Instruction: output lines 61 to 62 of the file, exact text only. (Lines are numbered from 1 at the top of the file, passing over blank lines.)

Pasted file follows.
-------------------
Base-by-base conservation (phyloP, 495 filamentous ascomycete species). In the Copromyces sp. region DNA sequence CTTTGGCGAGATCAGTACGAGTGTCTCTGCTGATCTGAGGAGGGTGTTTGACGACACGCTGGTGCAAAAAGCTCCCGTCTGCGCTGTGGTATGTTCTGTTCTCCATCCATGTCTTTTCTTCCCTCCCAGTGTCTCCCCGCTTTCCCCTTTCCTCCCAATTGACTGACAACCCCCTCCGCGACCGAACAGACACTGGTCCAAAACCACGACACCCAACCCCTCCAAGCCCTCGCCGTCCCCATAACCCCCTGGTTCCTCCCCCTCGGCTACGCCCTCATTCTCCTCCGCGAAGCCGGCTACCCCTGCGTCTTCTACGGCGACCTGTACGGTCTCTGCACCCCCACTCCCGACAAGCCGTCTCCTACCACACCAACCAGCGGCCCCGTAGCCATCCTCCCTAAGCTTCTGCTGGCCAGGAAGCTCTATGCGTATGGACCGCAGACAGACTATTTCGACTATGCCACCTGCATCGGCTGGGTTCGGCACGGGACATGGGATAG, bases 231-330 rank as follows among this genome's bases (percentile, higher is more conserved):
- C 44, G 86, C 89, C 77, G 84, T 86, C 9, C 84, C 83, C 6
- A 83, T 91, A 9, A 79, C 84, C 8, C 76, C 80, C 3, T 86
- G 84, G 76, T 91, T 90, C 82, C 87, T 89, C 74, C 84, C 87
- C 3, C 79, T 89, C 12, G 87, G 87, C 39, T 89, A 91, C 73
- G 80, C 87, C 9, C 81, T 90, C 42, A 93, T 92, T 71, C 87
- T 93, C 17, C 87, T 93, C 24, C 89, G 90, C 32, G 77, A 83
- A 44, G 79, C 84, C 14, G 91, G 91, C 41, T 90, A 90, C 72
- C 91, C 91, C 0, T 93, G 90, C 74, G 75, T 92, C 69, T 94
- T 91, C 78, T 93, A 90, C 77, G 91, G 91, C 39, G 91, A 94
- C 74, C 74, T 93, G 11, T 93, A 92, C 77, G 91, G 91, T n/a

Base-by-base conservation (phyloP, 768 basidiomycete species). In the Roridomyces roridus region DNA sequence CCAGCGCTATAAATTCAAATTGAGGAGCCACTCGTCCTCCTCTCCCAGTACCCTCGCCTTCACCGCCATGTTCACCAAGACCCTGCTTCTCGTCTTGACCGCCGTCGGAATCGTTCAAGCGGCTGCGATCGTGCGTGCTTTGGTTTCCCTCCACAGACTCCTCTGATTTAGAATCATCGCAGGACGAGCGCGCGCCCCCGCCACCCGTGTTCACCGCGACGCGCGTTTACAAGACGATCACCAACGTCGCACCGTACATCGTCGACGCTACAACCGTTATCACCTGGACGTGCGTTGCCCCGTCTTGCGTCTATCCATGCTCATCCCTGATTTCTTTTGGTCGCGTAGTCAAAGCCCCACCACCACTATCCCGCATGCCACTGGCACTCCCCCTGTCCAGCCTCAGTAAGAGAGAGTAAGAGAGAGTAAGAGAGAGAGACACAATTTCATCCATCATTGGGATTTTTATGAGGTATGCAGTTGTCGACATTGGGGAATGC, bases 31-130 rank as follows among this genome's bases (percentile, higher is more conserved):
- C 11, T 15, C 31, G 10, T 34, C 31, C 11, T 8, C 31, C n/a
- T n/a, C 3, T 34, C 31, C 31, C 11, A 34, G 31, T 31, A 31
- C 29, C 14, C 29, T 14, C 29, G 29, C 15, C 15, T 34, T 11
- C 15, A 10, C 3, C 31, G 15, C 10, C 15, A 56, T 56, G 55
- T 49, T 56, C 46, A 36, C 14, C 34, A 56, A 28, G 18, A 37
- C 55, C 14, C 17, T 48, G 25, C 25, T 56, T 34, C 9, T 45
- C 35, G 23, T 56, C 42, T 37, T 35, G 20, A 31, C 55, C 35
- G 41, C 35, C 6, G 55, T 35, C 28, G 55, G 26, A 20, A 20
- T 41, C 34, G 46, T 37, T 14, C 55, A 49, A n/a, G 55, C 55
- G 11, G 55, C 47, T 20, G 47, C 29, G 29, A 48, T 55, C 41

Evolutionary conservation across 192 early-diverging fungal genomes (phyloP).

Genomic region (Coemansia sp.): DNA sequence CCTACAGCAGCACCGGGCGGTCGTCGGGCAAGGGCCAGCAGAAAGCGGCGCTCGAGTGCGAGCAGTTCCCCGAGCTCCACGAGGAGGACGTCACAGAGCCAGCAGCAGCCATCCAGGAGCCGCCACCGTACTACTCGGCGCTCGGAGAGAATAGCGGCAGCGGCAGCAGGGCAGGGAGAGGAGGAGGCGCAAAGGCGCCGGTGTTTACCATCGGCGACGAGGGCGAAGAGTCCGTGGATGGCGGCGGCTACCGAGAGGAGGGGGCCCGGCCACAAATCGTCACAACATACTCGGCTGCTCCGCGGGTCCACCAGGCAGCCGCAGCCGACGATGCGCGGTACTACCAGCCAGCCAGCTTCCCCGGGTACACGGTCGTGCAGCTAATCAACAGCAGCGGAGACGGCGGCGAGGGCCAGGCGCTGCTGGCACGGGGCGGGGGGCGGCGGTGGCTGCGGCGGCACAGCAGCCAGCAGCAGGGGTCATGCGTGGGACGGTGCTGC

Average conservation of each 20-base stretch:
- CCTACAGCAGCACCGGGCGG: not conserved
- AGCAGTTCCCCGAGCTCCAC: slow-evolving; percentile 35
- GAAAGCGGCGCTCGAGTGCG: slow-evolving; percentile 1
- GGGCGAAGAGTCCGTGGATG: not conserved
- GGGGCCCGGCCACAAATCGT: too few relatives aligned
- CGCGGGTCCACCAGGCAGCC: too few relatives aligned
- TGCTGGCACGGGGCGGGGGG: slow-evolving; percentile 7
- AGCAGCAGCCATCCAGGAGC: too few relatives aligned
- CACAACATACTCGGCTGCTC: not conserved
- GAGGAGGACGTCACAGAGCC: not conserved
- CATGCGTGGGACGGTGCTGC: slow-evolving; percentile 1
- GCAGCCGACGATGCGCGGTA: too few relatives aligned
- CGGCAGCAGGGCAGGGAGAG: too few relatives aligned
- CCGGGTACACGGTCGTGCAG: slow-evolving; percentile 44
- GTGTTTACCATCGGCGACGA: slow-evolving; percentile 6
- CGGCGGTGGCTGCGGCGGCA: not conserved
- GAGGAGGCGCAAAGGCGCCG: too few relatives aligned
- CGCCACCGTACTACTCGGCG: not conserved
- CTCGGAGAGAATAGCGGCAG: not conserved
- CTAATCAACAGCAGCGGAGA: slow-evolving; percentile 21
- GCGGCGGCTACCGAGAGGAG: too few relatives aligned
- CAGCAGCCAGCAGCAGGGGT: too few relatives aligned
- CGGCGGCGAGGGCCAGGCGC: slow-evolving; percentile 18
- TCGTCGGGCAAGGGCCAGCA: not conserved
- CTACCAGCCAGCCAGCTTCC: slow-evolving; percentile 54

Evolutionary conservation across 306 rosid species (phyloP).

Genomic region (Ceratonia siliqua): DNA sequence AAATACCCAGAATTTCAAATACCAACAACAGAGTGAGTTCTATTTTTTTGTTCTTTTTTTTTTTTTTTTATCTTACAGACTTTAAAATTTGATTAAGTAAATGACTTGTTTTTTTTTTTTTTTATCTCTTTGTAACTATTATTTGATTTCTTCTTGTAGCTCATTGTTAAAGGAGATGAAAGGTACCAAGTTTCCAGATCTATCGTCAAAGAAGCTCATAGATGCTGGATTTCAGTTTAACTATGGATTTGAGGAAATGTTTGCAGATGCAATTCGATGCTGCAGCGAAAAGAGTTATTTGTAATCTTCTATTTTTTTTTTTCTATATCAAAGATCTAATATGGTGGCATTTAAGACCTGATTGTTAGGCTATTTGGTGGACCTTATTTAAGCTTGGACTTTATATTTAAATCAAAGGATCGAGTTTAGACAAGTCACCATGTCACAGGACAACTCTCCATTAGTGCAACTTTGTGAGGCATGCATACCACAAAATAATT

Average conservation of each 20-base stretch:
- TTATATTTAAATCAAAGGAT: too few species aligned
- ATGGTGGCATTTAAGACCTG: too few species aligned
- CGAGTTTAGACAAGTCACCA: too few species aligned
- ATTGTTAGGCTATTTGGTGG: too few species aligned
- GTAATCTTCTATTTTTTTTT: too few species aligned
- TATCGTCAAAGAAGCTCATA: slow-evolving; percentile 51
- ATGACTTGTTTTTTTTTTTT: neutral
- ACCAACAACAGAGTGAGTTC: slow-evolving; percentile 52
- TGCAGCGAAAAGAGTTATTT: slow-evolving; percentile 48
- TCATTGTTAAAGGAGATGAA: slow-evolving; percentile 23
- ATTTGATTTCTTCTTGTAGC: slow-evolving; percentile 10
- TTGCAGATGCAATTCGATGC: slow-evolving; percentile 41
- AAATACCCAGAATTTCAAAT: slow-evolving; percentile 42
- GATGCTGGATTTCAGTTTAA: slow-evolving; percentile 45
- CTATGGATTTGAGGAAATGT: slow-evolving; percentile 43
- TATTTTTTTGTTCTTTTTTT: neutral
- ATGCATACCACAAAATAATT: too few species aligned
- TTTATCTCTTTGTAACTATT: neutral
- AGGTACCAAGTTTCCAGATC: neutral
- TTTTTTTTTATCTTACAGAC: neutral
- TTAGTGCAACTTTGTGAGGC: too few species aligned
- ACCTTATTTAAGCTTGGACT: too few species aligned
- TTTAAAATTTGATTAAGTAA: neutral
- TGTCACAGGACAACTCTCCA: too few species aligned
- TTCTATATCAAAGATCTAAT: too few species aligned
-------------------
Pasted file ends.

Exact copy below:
- ACCAACAACAGAGTGAGTTC: slow-evolving; percentile 52
- TGCAGCGAAAAGAGTTATTT: slow-evolving; percentile 48